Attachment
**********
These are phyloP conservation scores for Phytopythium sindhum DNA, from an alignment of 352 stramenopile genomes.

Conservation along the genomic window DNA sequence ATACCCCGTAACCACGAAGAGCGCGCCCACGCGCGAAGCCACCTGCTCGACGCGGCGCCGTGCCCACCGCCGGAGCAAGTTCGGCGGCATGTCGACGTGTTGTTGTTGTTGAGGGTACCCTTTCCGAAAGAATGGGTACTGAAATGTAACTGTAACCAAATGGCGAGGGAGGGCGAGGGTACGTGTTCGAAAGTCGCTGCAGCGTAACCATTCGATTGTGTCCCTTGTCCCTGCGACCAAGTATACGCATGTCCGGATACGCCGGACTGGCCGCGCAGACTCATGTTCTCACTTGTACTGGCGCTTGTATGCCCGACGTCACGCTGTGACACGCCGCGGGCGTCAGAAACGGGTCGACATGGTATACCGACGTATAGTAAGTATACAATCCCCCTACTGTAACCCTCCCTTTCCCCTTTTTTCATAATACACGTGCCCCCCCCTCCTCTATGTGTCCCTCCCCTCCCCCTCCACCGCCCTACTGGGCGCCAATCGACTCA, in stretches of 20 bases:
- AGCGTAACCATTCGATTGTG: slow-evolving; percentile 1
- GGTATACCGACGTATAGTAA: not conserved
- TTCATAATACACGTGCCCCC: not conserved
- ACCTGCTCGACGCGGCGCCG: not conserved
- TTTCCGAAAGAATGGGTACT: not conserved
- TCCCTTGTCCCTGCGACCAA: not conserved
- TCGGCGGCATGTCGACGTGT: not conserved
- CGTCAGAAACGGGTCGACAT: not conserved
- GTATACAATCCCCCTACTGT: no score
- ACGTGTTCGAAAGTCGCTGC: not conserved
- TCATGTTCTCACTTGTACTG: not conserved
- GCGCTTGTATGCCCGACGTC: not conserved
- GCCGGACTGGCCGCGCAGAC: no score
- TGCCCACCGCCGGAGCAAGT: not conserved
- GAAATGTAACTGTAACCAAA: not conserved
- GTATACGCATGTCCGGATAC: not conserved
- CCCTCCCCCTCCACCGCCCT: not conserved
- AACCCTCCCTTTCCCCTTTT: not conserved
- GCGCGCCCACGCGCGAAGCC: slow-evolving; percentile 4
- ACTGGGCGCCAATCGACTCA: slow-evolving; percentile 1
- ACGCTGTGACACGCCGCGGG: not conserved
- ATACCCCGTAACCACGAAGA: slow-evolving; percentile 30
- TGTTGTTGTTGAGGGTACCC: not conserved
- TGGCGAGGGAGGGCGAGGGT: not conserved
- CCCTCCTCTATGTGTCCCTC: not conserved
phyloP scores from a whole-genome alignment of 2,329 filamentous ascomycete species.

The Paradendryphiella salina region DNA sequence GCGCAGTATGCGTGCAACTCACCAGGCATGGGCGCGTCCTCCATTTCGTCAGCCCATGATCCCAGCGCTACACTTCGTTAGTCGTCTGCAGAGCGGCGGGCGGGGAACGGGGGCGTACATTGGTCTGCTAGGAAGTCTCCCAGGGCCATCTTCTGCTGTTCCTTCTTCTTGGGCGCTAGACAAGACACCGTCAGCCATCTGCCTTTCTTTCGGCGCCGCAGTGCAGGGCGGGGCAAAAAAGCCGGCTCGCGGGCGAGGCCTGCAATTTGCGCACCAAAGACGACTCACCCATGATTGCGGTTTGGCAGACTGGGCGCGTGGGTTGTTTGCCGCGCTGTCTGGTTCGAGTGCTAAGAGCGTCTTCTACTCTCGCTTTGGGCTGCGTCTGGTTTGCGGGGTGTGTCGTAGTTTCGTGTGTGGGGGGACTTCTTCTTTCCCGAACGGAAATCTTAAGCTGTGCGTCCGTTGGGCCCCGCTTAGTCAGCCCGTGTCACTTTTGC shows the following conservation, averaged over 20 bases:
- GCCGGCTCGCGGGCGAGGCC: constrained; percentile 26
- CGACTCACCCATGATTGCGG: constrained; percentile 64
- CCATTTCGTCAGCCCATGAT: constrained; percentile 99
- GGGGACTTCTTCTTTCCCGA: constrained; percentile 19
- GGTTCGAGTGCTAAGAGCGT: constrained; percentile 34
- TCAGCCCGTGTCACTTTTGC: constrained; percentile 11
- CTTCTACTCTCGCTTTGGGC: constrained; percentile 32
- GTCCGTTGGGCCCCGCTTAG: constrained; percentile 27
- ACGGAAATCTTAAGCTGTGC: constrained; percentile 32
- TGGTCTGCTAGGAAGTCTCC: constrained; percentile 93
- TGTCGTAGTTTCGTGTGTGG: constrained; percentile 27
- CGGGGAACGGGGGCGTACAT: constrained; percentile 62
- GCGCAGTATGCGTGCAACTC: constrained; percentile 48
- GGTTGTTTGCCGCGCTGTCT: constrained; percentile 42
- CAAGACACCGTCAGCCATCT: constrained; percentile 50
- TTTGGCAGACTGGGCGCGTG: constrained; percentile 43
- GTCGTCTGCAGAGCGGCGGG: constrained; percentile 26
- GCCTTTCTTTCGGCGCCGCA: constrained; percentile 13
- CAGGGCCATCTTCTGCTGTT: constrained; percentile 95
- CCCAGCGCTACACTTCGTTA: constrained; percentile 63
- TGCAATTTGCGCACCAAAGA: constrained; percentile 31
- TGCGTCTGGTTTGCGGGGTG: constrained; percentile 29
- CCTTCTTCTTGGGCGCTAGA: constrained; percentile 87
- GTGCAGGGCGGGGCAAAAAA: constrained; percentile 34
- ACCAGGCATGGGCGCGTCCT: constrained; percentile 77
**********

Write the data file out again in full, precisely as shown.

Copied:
These are phyloP conservation scores for Phytopythium sindhum DNA, from an alignment of 352 stramenopile genomes.

Conservation along the genomic window DNA sequence ATACCCCGTAACCACGAAGAGCGCGCCCACGCGCGAAGCCACCTGCTCGACGCGGCGCCGTGCCCACCGCCGGAGCAAGTTCGGCGGCATGTCGACGTGTTGTTGTTGTTGAGGGTACCCTTTCCGAAAGAATGGGTACTGAAATGTAACTGTAACCAAATGGCGAGGGAGGGCGAGGGTACGTGTTCGAAAGTCGCTGCAGCGTAACCATTCGATTGTGTCCCTTGTCCCTGCGACCAAGTATACGCATGTCCGGATACGCCGGACTGGCCGCGCAGACTCATGTTCTCACTTGTACTGGCGCTTGTATGCCCGACGTCACGCTGTGACACGCCGCGGGCGTCAGAAACGGGTCGACATGGTATACCGACGTATAGTAAGTATACAATCCCCCTACTGTAACCCTCCCTTTCCCCTTTTTTCATAATACACGTGCCCCCCCCTCCTCTATGTGTCCCTCCCCTCCCCCTCCACCGCCCTACTGGGCGCCAATCGACTCA, in stretches of 20 bases:
- AGCGTAACCATTCGATTGTG: slow-evolving; percentile 1
- GGTATACCGACGTATAGTAA: not conserved
- TTCATAATACACGTGCCCCC: not conserved
- ACCTGCTCGACGCGGCGCCG: not conserved
- TTTCCGAAAGAATGGGTACT: not conserved
- TCCCTTGTCCCTGCGACCAA: not conserved
- TCGGCGGCATGTCGACGTGT: not conserved
- CGTCAGAAACGGGTCGACAT: not conserved
- GTATACAATCCCCCTACTGT: no score
- ACGTGTTCGAAAGTCGCTGC: not conserved
- TCATGTTCTCACTTGTACTG: not conserved
- GCGCTTGTATGCCCGACGTC: not conserved
- GCCGGACTGGCCGCGCAGAC: no score
- TGCCCACCGCCGGAGCAAGT: not conserved
- GAAATGTAACTGTAACCAAA: not conserved
- GTATACGCATGTCCGGATAC: not conserved
- CCCTCCCCCTCCACCGCCCT: not conserved
- AACCCTCCCTTTCCCCTTTT: not conserved
- GCGCGCCCACGCGCGAAGCC: slow-evolving; percentile 4
- ACTGGGCGCCAATCGACTCA: slow-evolving; percentile 1
- ACGCTGTGACACGCCGCGGG: not conserved
- ATACCCCGTAACCACGAAGA: slow-evolving; percentile 30
- TGTTGTTGTTGAGGGTACCC: not conserved
- TGGCGAGGGAGGGCGAGGGT: not conserved
- CCCTCCTCTATGTGTCCCTC: not conserved
phyloP scores from a whole-genome alignment of 2,329 filamentous ascomycete species.

The Paradendryphiella salina region DNA sequence GCGCAGTATGCGTGCAACTCACCAGGCATGGGCGCGTCCTCCATTTCGTCAGCCCATGATCCCAGCGCTACACTTCGTTAGTCGTCTGCAGAGCGGCGGGCGGGGAACGGGGGCGTACATTGGTCTGCTAGGAAGTCTCCCAGGGCCATCTTCTGCTGTTCCTTCTTCTTGGGCGCTAGACAAGACACCGTCAGCCATCTGCCTTTCTTTCGGCGCCGCAGTGCAGGGCGGGGCAAAAAAGCCGGCTCGCGGGCGAGGCCTGCAATTTGCGCACCAAAGACGACTCACCCATGATTGCGGTTTGGCAGACTGGGCGCGTGGGTTGTTTGCCGCGCTGTCTGGTTCGAGTGCTAAGAGCGTCTTCTACTCTCGCTTTGGGCTGCGTCTGGTTTGCGGGGTGTGTCGTAGTTTCGTGTGTGGGGGGACTTCTTCTTTCCCGAACGGAAATCTTAAGCTGTGCGTCCGTTGGGCCCCGCTTAGTCAGCCCGTGTCACTTTTGC shows the following conservation, averaged over 20 bases:
- GCCGGCTCGCGGGCGAGGCC: constrained; percentile 26
- CGACTCACCCATGATTGCGG: constrained; percentile 64
- CCATTTCGTCAGCCCATGAT: constrained; percentile 99
- GGGGACTTCTTCTTTCCCGA: constrained; percentile 19
- GGTTCGAGTGCTAAGAGCGT: constrained; percentile 34
- TCAGCCCGTGTCACTTTTGC: constrained; percentile 11
- CTTCTACTCTCGCTTTGGGC: constrained; percentile 32
- GTCCGTTGGGCCCCGCTTAG: constrained; percentile 27
- ACGGAAATCTTAAGCTGTGC: constrained; percentile 32
- TGGTCTGCTAGGAAGTCTCC: constrained; percentile 93
- TGTCGTAGTTTCGTGTGTGG: constrained; percentile 27
- CGGGGAACGGGGGCGTACAT: constrained; percentile 62
- GCGCAGTATGCGTGCAACTC: constrained; percentile 48
- GGTTGTTTGCCGCGCTGTCT: constrained; percentile 42
- CAAGACACCGTCAGCCATCT: constrained; percentile 50
- TTTGGCAGACTGGGCGCGTG: constrained; percentile 43
- GTCGTCTGCAGAGCGGCGGG: constrained; percentile 26
- GCCTTTCTTTCGGCGCCGCA: constrained; percentile 13
- CAGGGCCATCTTCTGCTGTT: constrained; percentile 95
- CCCAGCGCTACACTTCGTTA: constrained; percentile 63
- TGCAATTTGCGCACCAAAGA: constrained; percentile 31
- TGCGTCTGGTTTGCGGGGTG: constrained; percentile 29
- CCTTCTTCTTGGGCGCTAGA: constrained; percentile 87
- GTGCAGGGCGGGGCAAAAAA: constrained; percentile 34
- ACCAGGCATGGGCGCGTCCT: constrained; percentile 77